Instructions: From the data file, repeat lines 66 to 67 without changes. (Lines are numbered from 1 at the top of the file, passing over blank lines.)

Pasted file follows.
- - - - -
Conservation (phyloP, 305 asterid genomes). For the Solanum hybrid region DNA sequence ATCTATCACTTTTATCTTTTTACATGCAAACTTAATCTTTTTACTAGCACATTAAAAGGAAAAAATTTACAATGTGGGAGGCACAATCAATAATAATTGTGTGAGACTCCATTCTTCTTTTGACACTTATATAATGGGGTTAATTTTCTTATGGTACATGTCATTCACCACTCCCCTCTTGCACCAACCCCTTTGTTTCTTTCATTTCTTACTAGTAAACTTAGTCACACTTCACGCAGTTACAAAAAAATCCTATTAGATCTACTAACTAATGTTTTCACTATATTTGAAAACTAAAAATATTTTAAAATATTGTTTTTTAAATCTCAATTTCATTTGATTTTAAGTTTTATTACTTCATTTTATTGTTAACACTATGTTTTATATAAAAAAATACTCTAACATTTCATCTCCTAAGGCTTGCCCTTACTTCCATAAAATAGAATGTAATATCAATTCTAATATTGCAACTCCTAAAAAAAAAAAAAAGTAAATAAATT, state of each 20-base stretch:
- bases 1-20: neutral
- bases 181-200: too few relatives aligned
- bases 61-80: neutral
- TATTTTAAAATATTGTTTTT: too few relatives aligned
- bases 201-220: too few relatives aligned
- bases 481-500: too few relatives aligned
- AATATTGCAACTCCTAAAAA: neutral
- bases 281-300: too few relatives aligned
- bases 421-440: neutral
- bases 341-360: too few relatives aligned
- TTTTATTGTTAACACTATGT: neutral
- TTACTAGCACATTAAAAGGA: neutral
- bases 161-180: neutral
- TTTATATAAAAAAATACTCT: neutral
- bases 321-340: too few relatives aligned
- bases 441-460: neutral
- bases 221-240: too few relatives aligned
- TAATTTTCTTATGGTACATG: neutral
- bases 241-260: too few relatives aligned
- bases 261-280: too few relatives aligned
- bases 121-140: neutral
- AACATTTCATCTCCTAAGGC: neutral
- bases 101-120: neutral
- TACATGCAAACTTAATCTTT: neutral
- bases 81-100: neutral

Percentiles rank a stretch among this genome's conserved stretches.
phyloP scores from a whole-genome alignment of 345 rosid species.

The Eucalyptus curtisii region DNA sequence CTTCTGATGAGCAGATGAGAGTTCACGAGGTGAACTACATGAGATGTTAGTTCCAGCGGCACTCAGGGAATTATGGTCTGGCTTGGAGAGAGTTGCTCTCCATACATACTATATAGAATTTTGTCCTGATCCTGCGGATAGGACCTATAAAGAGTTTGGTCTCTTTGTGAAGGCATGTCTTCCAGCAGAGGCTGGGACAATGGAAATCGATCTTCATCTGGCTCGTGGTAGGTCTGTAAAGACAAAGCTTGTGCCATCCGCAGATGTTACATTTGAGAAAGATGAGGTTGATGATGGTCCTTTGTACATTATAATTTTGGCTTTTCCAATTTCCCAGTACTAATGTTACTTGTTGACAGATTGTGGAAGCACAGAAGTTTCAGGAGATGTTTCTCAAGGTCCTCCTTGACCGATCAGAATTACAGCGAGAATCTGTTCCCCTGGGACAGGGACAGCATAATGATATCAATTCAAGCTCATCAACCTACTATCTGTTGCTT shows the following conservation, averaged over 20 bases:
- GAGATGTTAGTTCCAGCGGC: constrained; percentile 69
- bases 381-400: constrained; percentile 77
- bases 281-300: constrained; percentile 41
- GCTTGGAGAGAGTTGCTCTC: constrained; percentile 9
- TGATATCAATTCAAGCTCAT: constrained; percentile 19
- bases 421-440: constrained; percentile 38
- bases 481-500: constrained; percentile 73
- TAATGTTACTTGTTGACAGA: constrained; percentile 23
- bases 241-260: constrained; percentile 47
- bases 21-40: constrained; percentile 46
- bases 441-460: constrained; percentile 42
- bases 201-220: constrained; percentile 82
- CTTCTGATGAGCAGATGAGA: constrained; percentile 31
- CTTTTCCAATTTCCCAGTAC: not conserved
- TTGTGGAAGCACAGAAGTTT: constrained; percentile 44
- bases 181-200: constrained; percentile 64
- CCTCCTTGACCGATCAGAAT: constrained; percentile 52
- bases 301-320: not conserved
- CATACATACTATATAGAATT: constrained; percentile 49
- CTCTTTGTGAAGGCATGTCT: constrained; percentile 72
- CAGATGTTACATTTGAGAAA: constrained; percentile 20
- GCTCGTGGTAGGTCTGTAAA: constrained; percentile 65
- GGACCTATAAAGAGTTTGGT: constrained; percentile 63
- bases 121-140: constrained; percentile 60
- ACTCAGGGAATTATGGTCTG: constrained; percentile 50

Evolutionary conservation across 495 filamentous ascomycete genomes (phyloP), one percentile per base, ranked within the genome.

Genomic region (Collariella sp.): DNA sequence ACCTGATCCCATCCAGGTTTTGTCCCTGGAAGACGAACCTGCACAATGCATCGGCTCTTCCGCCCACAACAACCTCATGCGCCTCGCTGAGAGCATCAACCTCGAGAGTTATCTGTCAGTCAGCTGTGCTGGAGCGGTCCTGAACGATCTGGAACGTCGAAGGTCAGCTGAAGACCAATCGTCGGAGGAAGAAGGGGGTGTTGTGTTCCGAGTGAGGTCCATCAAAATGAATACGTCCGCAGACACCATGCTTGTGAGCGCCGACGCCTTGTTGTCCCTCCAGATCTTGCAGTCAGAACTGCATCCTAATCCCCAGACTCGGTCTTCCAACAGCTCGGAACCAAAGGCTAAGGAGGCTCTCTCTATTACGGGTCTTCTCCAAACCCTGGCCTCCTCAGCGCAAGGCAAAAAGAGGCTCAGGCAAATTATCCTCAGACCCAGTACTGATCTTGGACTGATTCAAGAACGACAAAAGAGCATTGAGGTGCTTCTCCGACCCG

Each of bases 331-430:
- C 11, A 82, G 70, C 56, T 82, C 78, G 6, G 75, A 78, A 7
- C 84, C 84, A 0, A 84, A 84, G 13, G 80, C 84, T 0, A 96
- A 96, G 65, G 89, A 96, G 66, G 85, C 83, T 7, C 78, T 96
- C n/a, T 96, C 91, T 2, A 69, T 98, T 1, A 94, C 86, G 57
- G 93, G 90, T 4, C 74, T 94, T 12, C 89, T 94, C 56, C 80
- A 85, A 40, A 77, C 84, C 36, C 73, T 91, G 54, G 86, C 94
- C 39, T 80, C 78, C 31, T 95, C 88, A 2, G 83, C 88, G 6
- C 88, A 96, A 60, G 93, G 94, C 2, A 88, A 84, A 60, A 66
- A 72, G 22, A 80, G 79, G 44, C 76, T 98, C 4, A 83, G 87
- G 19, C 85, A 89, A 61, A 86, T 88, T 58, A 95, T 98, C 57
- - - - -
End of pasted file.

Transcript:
- A 72, G 22, A 80, G 79, G 44, C 76, T 98, C 4, A 83, G 87
- G 19, C 85, A 89, A 61, A 86, T 88, T 58, A 95, T 98, C 57